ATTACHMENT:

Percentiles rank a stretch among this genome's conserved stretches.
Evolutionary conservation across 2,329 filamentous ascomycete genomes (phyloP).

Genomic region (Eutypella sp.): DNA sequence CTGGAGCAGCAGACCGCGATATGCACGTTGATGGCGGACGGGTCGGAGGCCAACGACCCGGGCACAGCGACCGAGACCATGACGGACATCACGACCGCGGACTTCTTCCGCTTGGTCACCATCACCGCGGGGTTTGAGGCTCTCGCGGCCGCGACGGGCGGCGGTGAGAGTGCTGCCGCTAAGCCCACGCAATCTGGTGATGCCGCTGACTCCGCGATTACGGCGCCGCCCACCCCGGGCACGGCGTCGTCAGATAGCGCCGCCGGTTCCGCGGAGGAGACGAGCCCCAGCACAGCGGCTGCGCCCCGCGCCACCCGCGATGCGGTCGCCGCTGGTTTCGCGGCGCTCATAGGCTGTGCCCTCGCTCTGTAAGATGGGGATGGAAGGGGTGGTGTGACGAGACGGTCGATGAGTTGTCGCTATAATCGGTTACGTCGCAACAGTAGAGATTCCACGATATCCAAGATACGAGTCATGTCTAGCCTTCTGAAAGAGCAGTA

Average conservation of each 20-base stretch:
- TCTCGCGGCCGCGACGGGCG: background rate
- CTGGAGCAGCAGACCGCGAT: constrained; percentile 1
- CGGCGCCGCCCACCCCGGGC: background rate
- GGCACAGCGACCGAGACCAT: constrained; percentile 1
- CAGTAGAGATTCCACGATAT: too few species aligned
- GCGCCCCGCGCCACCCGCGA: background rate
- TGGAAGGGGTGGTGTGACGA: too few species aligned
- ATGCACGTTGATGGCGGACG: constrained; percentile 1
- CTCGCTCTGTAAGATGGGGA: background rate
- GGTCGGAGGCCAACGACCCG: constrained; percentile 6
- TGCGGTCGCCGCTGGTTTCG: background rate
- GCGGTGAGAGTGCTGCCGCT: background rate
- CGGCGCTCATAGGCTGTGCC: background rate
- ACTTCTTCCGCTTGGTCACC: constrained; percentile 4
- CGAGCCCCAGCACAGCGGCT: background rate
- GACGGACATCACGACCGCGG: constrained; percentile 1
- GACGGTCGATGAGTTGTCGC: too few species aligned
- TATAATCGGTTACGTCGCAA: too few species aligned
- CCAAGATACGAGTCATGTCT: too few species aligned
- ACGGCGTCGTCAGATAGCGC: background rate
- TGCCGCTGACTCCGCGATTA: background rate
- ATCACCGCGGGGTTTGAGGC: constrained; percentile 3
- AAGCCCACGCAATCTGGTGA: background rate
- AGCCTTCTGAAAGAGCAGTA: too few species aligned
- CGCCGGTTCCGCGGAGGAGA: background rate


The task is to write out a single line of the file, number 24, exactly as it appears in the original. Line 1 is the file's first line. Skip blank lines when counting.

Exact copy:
- ACGGCGTCGTCAGATAGCGC: background rate